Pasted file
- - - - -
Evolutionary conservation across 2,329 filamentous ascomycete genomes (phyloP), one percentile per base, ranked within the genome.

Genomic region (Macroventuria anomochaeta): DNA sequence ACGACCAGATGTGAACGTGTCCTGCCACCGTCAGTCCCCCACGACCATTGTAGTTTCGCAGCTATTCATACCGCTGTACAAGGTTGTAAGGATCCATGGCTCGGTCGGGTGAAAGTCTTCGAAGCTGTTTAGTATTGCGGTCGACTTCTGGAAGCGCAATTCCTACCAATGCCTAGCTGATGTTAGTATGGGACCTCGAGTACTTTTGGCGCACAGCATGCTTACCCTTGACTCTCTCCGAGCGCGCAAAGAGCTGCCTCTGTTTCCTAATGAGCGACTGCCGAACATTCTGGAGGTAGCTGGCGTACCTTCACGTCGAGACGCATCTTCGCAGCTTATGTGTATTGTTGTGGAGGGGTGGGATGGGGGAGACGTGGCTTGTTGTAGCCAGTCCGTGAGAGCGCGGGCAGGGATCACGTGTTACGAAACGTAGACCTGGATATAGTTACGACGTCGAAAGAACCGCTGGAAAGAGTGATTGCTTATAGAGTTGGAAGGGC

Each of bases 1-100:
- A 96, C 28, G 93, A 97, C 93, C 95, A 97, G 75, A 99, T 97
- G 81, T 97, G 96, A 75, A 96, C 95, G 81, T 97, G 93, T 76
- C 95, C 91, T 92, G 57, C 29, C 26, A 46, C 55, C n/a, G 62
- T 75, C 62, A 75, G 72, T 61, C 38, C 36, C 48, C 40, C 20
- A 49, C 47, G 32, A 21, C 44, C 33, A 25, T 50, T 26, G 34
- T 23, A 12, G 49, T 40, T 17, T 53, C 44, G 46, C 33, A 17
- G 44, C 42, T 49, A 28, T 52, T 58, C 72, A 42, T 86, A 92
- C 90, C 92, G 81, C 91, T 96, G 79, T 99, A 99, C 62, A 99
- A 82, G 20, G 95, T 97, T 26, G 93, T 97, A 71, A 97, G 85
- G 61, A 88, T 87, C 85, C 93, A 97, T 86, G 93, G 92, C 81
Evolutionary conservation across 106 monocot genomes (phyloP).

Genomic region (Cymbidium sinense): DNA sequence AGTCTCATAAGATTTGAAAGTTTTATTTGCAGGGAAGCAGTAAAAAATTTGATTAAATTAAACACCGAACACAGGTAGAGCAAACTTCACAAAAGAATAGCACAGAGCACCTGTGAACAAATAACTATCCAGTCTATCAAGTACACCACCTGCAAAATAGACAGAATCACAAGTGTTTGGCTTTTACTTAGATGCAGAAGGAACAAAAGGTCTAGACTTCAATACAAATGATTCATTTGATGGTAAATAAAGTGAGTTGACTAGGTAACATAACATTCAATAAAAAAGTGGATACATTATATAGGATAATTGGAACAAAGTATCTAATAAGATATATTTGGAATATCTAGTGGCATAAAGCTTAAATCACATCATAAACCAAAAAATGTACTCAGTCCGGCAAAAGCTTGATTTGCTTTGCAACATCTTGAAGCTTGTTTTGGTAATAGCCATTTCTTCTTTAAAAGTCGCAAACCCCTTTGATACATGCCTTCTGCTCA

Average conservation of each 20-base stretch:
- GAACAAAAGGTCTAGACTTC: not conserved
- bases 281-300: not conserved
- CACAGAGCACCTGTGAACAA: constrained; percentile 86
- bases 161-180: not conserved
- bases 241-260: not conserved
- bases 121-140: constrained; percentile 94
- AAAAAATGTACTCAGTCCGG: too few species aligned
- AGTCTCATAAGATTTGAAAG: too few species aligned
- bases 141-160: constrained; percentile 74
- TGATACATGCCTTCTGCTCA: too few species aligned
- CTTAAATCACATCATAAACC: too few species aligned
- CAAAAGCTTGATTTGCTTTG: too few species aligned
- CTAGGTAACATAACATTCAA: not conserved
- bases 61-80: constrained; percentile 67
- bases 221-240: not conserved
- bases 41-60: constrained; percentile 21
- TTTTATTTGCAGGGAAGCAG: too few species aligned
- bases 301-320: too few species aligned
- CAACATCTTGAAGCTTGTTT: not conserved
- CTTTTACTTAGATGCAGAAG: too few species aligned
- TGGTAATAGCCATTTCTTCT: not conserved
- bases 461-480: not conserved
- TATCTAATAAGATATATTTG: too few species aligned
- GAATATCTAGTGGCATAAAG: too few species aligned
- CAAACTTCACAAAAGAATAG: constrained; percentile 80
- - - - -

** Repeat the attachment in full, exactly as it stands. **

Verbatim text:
Evolutionary conservation across 2,329 filamentous ascomycete genomes (phyloP), one percentile per base, ranked within the genome.

Genomic region (Macroventuria anomochaeta): DNA sequence ACGACCAGATGTGAACGTGTCCTGCCACCGTCAGTCCCCCACGACCATTGTAGTTTCGCAGCTATTCATACCGCTGTACAAGGTTGTAAGGATCCATGGCTCGGTCGGGTGAAAGTCTTCGAAGCTGTTTAGTATTGCGGTCGACTTCTGGAAGCGCAATTCCTACCAATGCCTAGCTGATGTTAGTATGGGACCTCGAGTACTTTTGGCGCACAGCATGCTTACCCTTGACTCTCTCCGAGCGCGCAAAGAGCTGCCTCTGTTTCCTAATGAGCGACTGCCGAACATTCTGGAGGTAGCTGGCGTACCTTCACGTCGAGACGCATCTTCGCAGCTTATGTGTATTGTTGTGGAGGGGTGGGATGGGGGAGACGTGGCTTGTTGTAGCCAGTCCGTGAGAGCGCGGGCAGGGATCACGTGTTACGAAACGTAGACCTGGATATAGTTACGACGTCGAAAGAACCGCTGGAAAGAGTGATTGCTTATAGAGTTGGAAGGGC

Each of bases 1-100:
- A 96, C 28, G 93, A 97, C 93, C 95, A 97, G 75, A 99, T 97
- G 81, T 97, G 96, A 75, A 96, C 95, G 81, T 97, G 93, T 76
- C 95, C 91, T 92, G 57, C 29, C 26, A 46, C 55, C n/a, G 62
- T 75, C 62, A 75, G 72, T 61, C 38, C 36, C 48, C 40, C 20
- A 49, C 47, G 32, A 21, C 44, C 33, A 25, T 50, T 26, G 34
- T 23, A 12, G 49, T 40, T 17, T 53, C 44, G 46, C 33, A 17
- G 44, C 42, T 49, A 28, T 52, T 58, C 72, A 42, T 86, A 92
- C 90, C 92, G 81, C 91, T 96, G 79, T 99, A 99, C 62, A 99
- A 82, G 20, G 95, T 97, T 26, G 93, T 97, A 71, A 97, G 85
- G 61, A 88, T 87, C 85, C 93, A 97, T 86, G 93, G 92, C 81
Evolutionary conservation across 106 monocot genomes (phyloP).

Genomic region (Cymbidium sinense): DNA sequence AGTCTCATAAGATTTGAAAGTTTTATTTGCAGGGAAGCAGTAAAAAATTTGATTAAATTAAACACCGAACACAGGTAGAGCAAACTTCACAAAAGAATAGCACAGAGCACCTGTGAACAAATAACTATCCAGTCTATCAAGTACACCACCTGCAAAATAGACAGAATCACAAGTGTTTGGCTTTTACTTAGATGCAGAAGGAACAAAAGGTCTAGACTTCAATACAAATGATTCATTTGATGGTAAATAAAGTGAGTTGACTAGGTAACATAACATTCAATAAAAAAGTGGATACATTATATAGGATAATTGGAACAAAGTATCTAATAAGATATATTTGGAATATCTAGTGGCATAAAGCTTAAATCACATCATAAACCAAAAAATGTACTCAGTCCGGCAAAAGCTTGATTTGCTTTGCAACATCTTGAAGCTTGTTTTGGTAATAGCCATTTCTTCTTTAAAAGTCGCAAACCCCTTTGATACATGCCTTCTGCTCA

Average conservation of each 20-base stretch:
- GAACAAAAGGTCTAGACTTC: not conserved
- bases 281-300: not conserved
- CACAGAGCACCTGTGAACAA: constrained; percentile 86
- bases 161-180: not conserved
- bases 241-260: not conserved
- bases 121-140: constrained; percentile 94
- AAAAAATGTACTCAGTCCGG: too few species aligned
- AGTCTCATAAGATTTGAAAG: too few species aligned
- bases 141-160: constrained; percentile 74
- TGATACATGCCTTCTGCTCA: too few species aligned
- CTTAAATCACATCATAAACC: too few species aligned
- CAAAAGCTTGATTTGCTTTG: too few species aligned
- CTAGGTAACATAACATTCAA: not conserved
- bases 61-80: constrained; percentile 67
- bases 221-240: not conserved
- bases 41-60: constrained; percentile 21
- TTTTATTTGCAGGGAAGCAG: too few species aligned
- bases 301-320: too few species aligned
- CAACATCTTGAAGCTTGTTT: not conserved
- CTTTTACTTAGATGCAGAAG: too few species aligned
- TGGTAATAGCCATTTCTTCT: not conserved
- bases 461-480: not conserved
- TATCTAATAAGATATATTTG: too few species aligned
- GAATATCTAGTGGCATAAAG: too few species aligned
- CAAACTTCACAAAAGAATAG: constrained; percentile 80